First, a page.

BRUD (Aditya Mandayam):
Paul, we hear you regarding artists who don’t do shows. BRUD itself is an attempt at moving away from the “solo” / “group” / “retrospective” gestalts that contemporary art has ossified into, and more towards a nebulousness, an atmosphere. BRUD is globular, in the cosmological sense. Our choice of the word “show” was deliberate—of sheen and gloss, and of glossing over—so common in art—a gloss is twisted unseeing after all. I’m happy to reword our mutual mind-meld. A couple of days ago we were in a meeting for Brud’s upcoming satellite launch—we’re calling it the Ilinx, after Roger Caillois—and we were told it was “Cosmonautics Day”. We had no idea, right while I was speaking of placing white cubesats in space. It was serendipitous, and serendipity is what brought us to Rib (literally, “serendip” being Sanskrit for “Golden Island”, or “Sri Lanka”).

I am a bit puzzled with BRUD’s references to Caillois and Mieville, both authors that Paul mentioned to me last year, before meeting BRUD. Is this a coincidence? Or is it an artificial serendipity intelligence at work? Space/Place is very good.

Contributors Radio JUJU #111

Inigo Wilkins took his masters in Sonic Culture at the University of East London, and completed his PhD in Cultural Studies at Goldsmiths, University of London in 2016. The title of his thesis was Irreversible Noise: The Rationalization of Randomness and the Fetishization of Indeterminacy, which he is now working on for a forthcoming publication by Urbanomic. He is a co-director of Glass Bead.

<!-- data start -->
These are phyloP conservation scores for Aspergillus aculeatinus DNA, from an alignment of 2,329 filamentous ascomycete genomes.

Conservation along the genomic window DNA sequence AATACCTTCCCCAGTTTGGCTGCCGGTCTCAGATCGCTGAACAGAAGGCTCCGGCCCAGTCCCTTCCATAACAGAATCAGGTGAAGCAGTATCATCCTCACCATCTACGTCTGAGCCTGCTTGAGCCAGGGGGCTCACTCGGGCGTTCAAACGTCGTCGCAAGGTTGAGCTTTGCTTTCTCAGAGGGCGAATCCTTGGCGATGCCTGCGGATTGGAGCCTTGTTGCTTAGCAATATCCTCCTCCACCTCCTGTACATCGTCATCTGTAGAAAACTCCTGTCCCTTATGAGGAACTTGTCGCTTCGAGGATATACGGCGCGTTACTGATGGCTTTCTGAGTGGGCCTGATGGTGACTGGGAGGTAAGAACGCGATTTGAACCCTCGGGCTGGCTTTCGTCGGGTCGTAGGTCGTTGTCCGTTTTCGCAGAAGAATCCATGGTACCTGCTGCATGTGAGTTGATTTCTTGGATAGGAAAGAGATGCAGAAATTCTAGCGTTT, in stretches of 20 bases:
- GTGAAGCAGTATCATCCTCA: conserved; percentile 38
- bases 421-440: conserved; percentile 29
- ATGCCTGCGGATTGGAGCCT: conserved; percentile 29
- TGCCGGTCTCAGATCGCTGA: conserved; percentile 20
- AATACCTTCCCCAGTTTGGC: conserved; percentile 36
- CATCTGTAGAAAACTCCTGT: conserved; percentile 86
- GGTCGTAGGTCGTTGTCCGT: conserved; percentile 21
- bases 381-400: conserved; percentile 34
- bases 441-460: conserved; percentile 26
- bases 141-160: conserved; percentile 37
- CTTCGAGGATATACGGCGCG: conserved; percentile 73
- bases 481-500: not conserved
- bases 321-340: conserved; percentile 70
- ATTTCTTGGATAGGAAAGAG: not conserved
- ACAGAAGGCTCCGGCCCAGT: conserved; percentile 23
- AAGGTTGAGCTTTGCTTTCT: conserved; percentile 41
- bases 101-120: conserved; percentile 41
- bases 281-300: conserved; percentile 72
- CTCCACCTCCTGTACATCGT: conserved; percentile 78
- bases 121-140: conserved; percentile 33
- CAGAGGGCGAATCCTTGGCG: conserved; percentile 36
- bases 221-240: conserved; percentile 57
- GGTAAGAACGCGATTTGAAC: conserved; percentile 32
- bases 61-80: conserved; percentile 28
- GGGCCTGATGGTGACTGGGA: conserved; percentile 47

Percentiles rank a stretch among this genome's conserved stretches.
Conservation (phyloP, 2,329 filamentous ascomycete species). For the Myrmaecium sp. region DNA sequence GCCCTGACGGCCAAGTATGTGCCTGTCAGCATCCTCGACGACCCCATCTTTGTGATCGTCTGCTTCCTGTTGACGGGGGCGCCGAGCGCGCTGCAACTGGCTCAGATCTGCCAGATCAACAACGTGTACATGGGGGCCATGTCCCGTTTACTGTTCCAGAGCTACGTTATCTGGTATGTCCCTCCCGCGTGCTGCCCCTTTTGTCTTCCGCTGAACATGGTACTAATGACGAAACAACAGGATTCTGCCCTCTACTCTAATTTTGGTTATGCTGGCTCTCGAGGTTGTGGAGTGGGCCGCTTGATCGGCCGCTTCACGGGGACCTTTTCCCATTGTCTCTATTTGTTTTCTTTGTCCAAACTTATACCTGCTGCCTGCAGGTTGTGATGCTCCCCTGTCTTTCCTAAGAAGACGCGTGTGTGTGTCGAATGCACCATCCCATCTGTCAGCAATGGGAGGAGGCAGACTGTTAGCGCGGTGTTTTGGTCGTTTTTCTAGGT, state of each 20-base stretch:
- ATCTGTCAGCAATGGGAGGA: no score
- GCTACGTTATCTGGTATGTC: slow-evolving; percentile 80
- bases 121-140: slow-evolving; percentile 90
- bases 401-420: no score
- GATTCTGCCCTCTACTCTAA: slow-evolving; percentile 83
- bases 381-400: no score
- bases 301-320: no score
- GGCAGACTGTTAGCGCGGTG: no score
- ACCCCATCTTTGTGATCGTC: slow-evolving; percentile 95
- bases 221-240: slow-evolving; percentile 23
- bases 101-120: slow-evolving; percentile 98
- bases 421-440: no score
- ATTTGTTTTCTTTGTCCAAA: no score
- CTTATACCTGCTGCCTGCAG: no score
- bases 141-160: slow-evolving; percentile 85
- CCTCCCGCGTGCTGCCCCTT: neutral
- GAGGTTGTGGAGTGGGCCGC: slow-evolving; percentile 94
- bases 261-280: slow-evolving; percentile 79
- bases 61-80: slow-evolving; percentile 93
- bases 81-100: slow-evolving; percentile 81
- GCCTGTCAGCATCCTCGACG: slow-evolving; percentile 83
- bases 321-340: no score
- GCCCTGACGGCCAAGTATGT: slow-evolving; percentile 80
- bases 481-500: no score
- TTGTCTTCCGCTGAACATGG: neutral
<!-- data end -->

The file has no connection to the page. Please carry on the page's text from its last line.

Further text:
Brud are a Cult of the Eye. Often mistaken for a collective pseudonym or a religious sect, Brud are, in fact, an assemblage or framework of people, machines, ideas, and objects circling the Camera Obscura. Each iteration, exhibition, happening, or show is a new Brud configuration. Brud’s artwork consists of multiple intricate and overlapping automata that unfold over varying scales of space and time. Employing linguistic and musicological methods, Brud are known for their formally diverse, highly polymorphic, and erudite practice.
Brud meanders between the Screen, and the Stage. The goal of Brud is to replace Brud with better Brud. Recent exhibitions include CAC Vilnius, Art in General, New York, Kunstverein Munich, and Futura, Prague.

Paul Elliman (1961, UK) is an artist based in London. His work follows language through many of its social and technological guises, where typography, human voice and bodily gestures emerge as part of a direct correspondence with other visible forms and sounds of the city. His work has been exhibited internationally in many solo and group exhibitions, including Century City, the inaugural exhibition for Tate Modern, London, UK (2001), Unmonumental at the New Museum, New York, USA (2008); Ecstatic Alphabets at MoMA, New York, USA (2012) Objectif Antwerp (2014); KW Institute for Contemporary Art, Berlin, (2017); and the Liverpool Biennial (2018).